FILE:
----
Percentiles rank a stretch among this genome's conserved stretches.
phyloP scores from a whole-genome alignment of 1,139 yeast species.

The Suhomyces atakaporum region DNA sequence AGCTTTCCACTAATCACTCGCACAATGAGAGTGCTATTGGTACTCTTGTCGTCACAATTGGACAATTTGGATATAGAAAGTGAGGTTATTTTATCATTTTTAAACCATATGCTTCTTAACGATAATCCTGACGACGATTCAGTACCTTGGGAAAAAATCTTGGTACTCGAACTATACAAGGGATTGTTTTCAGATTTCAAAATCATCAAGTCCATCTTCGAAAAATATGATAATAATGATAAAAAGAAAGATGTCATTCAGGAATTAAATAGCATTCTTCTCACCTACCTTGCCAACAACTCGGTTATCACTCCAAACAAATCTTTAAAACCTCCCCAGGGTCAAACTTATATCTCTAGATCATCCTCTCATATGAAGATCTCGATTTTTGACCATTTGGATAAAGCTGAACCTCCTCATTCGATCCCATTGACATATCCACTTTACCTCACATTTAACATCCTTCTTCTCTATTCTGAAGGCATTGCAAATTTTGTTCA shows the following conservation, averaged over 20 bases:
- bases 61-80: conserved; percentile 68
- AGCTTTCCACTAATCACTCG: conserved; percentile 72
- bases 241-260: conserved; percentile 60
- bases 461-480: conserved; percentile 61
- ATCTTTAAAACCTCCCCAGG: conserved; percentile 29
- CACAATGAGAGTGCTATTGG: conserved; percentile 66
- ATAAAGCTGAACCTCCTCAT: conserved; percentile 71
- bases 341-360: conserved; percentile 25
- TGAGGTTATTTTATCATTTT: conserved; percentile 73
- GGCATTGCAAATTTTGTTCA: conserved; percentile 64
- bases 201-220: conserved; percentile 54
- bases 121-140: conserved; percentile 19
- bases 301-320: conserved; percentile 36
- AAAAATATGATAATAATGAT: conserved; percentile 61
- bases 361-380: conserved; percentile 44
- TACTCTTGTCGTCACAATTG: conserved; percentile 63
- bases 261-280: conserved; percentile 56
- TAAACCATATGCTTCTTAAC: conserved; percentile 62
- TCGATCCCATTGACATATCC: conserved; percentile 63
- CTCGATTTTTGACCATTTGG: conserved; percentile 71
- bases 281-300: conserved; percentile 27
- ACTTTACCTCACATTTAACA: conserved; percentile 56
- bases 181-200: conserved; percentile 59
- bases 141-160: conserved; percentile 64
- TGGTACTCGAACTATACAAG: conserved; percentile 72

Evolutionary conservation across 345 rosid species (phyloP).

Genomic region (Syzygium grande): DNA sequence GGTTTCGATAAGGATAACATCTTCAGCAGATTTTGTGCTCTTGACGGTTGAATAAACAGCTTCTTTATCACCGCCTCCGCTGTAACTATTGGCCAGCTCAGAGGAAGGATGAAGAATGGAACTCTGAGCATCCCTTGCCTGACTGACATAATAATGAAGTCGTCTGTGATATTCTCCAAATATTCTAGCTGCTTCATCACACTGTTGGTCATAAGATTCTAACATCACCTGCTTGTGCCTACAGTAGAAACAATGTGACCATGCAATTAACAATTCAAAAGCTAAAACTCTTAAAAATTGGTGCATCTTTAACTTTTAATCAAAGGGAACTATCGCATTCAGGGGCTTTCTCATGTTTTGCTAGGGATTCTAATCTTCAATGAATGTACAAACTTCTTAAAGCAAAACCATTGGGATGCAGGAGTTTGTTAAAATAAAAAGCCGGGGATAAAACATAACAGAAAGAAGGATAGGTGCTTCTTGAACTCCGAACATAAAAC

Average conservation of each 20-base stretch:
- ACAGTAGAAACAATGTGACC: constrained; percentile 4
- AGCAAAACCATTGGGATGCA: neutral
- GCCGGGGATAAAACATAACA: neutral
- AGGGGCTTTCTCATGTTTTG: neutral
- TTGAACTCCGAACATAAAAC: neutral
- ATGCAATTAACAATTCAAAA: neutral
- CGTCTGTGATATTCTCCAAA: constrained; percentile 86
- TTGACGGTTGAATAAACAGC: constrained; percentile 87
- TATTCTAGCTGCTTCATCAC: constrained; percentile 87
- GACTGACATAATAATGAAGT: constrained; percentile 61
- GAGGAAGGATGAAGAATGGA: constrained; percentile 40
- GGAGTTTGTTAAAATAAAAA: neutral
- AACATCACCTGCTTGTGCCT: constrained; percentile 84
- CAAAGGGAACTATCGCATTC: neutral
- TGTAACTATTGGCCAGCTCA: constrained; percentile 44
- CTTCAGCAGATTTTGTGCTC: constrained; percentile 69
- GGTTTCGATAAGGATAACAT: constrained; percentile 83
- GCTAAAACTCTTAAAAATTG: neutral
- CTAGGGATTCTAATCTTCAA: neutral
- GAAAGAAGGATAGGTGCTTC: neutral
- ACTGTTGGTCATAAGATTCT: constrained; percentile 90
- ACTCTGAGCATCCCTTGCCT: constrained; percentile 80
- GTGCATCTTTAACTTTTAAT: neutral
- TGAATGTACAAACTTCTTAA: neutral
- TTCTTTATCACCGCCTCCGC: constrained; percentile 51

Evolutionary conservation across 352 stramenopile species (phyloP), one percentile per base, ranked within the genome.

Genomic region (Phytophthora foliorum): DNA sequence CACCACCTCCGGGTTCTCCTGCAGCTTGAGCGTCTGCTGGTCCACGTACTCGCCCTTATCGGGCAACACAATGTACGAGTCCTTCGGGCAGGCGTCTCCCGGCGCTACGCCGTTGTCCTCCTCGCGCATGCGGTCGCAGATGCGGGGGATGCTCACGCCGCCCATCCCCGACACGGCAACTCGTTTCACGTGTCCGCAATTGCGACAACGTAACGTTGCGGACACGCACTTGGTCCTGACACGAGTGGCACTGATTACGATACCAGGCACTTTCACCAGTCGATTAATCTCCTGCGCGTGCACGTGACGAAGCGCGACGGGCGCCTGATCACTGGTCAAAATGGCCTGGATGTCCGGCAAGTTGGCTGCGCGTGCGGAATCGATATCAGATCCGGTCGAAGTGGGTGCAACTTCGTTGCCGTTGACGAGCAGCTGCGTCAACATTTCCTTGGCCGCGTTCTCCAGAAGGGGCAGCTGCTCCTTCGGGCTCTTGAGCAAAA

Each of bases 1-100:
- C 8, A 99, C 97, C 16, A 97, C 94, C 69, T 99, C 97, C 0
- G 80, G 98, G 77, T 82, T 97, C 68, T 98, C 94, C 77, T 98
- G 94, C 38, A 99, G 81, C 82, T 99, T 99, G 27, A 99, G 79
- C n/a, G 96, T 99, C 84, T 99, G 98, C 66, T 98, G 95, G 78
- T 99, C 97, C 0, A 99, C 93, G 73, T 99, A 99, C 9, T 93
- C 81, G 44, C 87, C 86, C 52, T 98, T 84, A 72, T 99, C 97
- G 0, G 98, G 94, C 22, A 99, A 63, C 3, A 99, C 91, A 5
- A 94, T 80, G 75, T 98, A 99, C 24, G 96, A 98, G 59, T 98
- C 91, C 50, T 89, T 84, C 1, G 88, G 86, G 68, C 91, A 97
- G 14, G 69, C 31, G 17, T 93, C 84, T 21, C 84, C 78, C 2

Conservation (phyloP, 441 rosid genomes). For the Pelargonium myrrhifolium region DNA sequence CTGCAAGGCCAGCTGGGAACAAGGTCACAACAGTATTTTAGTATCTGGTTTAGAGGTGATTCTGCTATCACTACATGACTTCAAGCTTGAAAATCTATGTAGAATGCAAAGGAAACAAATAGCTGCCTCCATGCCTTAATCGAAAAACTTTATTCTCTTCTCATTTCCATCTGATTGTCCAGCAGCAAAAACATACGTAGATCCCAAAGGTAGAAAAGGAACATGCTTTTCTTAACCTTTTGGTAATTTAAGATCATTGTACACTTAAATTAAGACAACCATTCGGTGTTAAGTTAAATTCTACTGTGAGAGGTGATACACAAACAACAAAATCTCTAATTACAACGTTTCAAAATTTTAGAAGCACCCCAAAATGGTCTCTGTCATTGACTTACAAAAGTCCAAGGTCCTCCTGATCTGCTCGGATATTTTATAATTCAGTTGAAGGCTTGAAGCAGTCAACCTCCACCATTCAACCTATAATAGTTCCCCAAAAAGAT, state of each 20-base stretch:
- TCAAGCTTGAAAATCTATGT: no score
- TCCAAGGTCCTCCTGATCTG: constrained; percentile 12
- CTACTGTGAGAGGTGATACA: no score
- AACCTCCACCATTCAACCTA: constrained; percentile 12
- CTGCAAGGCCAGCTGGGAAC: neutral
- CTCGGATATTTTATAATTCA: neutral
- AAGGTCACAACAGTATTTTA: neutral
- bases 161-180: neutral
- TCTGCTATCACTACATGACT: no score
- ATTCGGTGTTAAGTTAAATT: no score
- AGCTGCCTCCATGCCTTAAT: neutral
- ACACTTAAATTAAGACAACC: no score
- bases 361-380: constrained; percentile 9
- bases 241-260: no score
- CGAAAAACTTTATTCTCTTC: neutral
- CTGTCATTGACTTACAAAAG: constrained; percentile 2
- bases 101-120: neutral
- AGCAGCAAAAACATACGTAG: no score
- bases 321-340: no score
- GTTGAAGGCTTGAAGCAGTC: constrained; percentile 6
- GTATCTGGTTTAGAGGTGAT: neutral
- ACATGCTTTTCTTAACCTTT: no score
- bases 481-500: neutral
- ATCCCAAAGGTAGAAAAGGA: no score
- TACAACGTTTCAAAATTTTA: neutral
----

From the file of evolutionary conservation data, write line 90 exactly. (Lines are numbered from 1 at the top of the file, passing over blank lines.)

- GTTGAAGGCTTGAAGCAGTC: constrained; percentile 6